Redemption: The Last Battle of the Civil War
by Nicholas Lemann
Farrar, Straus and Giroux, 257 pp., $24.00
In his formal acceptance of the Republican Party’s presidential nomination in 1868, General Ulysses S. Grant concluded with four words that struck a deep chord with voters: “Let us have peace.” For more than twenty years the country had been racked by conflict over slavery and its aftermath: fistfights in Congress, the clubbing to insensibility of an antislavery Massachusetts senator by a proslavery South Carolina congressman on the floor of the Senate, a small civil war between proslavery and antislavery settlers in Kansas Territory in which hundreds were killed, and John Brown’s Harpers Ferry raid, a failed effort to foment a slave uprising, had all foreshadowed the huge Civil War in which more than 620,000 Americans were killed. In the three years since that war ceased, a new political battle between president and Congress had culminated in the impeachment of Andrew Johnson and his escape from conviction by a single vote. General Grant had hoped that his generous surrender terms at Appomattox on April 9, 1865, would bring the bloodletting to an end. But the nation soon learned that the cessation of active war did not necessarily mean the inauguration of peace.
The American Civil War illustrated the famous aphorism of Prussian military theorist Carl von Clausewitz that war is the continuation of politics by other means. In 1865 Americans would discover, as they did again in Iraq 138 years later, what we might describe as a corollary to Clausewitz: postwar reconstruction policy is a continuation of war by other (but distressingly similar) means. Violent resistance by ex-Confederates to the efforts of Congress to reconstruct the South on the basis of equal civil and political rights for freed slaves produced a level of “peacetime” violence unparalleled in American history until the Iraq adventure. In Louisiana alone, shadowy groups including one known as the Knights of the White Camellia killed more than two thousand people, most of them black, during the three years between Appomattox and Grant’s nomination for president. In several other states, terrorist guerrilla forces composed mainly of former Confederate soldiers and calling themselves by such names as the Ku Klux Klan killed hundreds more. Little wonder that people longed for surcease from constant strife and crisis. “Let us have peace,” echoed many newspapers when they published Grant’s acceptance letter. If anyone could win the peace, they hoped, it was the man who had won the war.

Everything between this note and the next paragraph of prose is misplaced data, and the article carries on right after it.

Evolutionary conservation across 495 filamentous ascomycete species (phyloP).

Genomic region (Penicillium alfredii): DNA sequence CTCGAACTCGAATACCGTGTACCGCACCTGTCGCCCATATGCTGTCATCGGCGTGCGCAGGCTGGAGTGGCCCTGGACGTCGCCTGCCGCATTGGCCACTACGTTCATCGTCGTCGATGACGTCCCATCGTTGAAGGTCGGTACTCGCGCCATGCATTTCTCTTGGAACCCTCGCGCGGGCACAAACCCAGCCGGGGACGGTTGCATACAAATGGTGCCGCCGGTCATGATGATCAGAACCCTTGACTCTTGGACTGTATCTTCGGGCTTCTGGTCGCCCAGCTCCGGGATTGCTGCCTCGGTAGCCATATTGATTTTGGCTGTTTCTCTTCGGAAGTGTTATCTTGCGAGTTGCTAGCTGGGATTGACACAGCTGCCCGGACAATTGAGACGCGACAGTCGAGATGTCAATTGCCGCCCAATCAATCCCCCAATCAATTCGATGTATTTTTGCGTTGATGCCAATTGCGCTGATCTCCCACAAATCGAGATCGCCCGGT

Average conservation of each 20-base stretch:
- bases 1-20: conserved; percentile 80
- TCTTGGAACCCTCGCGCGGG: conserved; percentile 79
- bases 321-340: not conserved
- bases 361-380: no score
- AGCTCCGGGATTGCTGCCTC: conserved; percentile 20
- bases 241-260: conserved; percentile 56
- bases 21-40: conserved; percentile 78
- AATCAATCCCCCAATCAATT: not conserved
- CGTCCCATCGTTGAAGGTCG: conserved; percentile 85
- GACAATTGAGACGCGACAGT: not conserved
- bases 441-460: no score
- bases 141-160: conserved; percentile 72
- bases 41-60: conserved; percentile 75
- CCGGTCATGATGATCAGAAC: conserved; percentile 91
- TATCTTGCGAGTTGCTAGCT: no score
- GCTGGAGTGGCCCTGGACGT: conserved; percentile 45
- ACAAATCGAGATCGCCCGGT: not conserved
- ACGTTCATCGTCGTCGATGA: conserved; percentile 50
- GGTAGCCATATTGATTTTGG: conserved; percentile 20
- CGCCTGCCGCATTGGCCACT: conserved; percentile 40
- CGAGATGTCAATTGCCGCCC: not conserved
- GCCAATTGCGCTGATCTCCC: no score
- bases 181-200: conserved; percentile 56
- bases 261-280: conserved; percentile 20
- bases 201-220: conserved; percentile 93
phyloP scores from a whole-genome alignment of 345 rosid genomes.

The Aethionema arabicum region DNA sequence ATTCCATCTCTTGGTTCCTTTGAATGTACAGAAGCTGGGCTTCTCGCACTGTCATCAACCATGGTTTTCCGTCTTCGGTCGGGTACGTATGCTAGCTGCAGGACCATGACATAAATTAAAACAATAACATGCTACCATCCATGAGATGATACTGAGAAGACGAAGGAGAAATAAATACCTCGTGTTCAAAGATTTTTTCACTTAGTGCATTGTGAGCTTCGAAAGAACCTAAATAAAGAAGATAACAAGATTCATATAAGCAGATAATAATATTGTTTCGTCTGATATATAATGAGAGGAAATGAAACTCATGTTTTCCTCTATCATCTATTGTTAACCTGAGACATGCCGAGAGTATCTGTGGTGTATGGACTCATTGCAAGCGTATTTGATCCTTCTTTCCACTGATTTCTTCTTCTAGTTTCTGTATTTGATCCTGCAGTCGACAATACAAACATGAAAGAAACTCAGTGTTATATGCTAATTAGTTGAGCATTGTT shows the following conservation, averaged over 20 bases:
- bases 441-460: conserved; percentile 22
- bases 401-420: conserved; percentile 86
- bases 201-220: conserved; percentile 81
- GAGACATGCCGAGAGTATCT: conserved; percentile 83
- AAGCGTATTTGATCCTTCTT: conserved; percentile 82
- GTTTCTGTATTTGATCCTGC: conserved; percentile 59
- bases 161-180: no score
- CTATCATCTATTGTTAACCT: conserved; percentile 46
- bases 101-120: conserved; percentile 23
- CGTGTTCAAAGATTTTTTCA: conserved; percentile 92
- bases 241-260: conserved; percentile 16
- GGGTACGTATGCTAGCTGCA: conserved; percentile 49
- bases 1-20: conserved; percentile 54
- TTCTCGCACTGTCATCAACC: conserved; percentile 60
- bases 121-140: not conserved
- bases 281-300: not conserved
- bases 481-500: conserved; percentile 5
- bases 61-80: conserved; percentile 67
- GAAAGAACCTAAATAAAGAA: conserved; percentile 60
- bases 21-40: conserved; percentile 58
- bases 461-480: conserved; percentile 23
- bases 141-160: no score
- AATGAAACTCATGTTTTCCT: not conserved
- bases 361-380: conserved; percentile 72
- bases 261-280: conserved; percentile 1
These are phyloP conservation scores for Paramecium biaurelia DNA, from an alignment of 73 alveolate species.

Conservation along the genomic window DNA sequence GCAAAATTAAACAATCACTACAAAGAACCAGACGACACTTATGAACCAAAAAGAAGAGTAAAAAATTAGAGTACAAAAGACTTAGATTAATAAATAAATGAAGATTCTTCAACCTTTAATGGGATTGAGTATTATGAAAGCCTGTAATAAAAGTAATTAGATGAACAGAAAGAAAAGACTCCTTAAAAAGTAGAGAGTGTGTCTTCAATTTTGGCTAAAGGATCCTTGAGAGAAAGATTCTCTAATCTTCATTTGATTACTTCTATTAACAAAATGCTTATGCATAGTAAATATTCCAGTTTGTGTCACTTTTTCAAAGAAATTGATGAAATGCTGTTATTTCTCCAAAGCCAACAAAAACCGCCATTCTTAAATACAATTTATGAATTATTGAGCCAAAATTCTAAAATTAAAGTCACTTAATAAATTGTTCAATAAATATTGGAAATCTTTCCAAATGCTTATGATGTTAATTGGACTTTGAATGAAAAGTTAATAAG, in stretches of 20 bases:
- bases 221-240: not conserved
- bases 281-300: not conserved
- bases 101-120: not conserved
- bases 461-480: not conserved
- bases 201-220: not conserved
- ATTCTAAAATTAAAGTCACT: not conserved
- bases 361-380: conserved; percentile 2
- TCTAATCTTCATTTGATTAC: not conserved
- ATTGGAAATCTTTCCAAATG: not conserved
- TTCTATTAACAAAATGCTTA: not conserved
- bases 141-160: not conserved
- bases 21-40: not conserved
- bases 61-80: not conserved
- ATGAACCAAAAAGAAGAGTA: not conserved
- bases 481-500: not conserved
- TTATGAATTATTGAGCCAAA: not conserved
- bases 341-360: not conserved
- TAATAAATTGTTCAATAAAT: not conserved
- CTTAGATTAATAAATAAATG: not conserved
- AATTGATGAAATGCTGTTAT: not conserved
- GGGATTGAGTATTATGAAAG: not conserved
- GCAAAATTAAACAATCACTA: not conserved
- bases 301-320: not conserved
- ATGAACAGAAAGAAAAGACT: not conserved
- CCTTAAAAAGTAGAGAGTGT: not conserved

In 1870 and 1871 Congress enacted three laws to enforce the provisions of the Fourteenth and Fifteenth Amendments granting equal civil and political rights to freed people. Grant proceeded to enforce these laws with federal marshals and United States courts backed by federal troops if necessary. One of these laws (popularly called the Ku Klux Klan Act) gave the president authority to suspend the writ of habeas corpus in order to jail terrorists without trial in Southern states if he deemed it necessary. Mindful of opposition charges of military dictatorship and “Caesarism,” Grant used this …